Tampa, Florida -- When it came to marketing a Tampa warehouse at 5601 Airport Boulevard recently, the real estate brokers at Cushman and Wakefield called photographer Michael Blitch to shoot video of the 39,000-square-foot space with his Unmanned Ariel Vehicle, also known as a UAV or Drone.
The video, according to Cushman & Wakefield's Julia Silva Rettig, affords potential buyers, or lessees, the next best thing to being there if they're from out of town.
"Now what I can do is show geographic location and the advantage of that to a user, I can bring the drone into the building and span through the warehouse, show my column spacing, so it shows functionality," she explained.
Rettig also said a drone can be used to show the proximity a property is to things like major roads and an airport. Things that could be critical to a potential customer.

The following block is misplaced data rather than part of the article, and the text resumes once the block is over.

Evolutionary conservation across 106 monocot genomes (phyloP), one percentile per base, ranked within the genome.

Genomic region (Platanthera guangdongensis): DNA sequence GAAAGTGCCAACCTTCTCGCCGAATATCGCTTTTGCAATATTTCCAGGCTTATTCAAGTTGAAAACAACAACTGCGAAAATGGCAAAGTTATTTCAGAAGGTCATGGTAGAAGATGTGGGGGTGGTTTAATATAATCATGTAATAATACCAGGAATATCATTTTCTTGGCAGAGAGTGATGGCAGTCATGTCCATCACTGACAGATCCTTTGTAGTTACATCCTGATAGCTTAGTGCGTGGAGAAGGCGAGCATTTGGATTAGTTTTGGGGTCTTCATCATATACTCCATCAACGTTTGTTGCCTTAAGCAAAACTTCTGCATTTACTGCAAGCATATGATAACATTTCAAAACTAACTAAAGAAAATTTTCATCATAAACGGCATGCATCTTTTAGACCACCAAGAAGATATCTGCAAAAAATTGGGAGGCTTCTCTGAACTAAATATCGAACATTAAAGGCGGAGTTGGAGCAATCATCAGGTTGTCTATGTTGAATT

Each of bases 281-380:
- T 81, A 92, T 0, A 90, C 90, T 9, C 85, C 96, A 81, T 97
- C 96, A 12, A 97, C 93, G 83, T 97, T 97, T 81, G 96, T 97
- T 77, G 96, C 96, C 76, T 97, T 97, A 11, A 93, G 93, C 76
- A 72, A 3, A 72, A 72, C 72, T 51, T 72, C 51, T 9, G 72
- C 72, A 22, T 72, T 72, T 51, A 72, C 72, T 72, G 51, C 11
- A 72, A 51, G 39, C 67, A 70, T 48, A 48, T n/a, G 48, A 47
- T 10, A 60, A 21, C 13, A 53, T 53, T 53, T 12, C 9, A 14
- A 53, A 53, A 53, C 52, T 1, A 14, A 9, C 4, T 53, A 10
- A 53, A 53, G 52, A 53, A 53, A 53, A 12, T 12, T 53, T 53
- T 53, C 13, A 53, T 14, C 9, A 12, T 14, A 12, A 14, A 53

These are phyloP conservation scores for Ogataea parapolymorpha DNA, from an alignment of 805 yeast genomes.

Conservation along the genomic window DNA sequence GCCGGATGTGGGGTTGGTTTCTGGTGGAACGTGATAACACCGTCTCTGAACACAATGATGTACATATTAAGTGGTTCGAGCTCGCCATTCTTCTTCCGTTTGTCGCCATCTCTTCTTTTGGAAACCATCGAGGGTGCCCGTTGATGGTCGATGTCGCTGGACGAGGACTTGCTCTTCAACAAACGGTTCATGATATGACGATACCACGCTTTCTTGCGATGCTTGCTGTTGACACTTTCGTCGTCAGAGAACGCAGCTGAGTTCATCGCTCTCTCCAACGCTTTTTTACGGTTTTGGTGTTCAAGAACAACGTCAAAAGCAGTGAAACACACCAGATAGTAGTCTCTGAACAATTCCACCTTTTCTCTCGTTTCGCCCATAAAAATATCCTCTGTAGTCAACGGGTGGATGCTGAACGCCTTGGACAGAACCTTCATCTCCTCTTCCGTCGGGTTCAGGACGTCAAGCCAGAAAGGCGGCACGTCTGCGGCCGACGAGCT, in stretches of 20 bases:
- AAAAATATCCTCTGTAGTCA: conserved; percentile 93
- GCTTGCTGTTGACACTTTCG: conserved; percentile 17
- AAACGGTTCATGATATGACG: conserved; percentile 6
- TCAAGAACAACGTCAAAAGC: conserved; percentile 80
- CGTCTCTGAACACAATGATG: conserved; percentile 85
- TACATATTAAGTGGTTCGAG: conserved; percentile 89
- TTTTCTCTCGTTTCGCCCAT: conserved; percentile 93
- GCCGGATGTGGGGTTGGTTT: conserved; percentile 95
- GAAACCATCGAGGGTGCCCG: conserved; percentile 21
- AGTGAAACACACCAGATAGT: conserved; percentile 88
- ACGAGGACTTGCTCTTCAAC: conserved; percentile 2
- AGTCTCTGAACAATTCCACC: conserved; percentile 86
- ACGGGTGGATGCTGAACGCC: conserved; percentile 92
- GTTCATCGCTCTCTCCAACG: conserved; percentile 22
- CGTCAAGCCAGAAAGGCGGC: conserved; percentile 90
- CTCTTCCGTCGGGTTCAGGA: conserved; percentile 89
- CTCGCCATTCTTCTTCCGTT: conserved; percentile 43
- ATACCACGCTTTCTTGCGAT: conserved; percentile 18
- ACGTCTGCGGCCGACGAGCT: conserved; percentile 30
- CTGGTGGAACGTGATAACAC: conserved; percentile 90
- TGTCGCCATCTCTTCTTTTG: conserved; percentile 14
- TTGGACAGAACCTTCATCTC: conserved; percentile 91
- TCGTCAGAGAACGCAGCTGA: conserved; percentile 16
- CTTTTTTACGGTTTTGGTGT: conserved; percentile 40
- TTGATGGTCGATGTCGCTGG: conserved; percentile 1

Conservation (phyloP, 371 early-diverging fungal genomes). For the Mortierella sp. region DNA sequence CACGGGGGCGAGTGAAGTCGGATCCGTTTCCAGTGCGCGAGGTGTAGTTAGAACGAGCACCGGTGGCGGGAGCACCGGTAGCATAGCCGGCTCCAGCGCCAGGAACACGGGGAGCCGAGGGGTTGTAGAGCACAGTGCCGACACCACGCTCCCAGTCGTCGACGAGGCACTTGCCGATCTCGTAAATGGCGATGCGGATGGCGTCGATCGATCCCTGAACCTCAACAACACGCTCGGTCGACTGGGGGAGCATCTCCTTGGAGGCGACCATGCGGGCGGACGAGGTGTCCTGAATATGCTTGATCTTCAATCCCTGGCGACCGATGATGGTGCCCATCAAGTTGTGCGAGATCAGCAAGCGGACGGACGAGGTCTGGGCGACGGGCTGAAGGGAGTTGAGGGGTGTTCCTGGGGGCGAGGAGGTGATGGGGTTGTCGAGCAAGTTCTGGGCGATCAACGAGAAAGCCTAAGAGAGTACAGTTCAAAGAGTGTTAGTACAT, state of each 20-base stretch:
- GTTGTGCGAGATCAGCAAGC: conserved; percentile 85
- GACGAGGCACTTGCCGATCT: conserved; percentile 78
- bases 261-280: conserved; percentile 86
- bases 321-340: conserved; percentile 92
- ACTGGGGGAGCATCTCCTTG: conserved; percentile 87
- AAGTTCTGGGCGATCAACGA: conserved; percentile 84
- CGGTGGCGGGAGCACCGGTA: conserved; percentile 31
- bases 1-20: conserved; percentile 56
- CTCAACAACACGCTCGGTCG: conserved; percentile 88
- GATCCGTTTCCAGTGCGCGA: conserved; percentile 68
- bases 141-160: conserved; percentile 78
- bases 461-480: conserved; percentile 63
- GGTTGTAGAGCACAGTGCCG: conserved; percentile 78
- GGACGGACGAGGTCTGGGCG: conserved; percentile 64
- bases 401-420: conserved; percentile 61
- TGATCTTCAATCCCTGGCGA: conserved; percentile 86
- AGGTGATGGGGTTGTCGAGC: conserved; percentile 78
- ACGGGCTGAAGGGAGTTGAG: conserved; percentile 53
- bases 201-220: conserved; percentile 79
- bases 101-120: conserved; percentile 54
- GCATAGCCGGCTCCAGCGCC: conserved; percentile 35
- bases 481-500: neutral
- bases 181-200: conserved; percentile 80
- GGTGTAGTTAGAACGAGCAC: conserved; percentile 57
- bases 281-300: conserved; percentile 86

But drones are also starting to be used by realtors selling homes, it's just not everyone is ready to see the use of the technology take flight.
Mike Pheneger, the American Civil Liberties Union Greater Tampa Chapter Chairman, says the gray area surrounding commercial use of drones raises many unanswered questions and can make some people feel like big brother may be watching.
"If a drone suddenly flies over your house and you're in your backyard sunbathing or something like that you don't know what the drone is doing and you have only the word of the drone operator that they're not doing anything illegal, (or) immoral… and that's a real problem," Pheneger said.
Blitch says he doesn't charge for any outdoor video and, according to the FAA, hobbyists are allowed to fly UAV's for recreational use up to 400 feet high. Blitch says he only gets paid for video taken inside warehouses and buildings.
Rettig believes the use of UAV or drones to market and sell properties will take off. She says soon Cushman & Wakefield will be posting videos for potential buyers.
"It's a very successful professional toy, I mean business tool," Blitch added.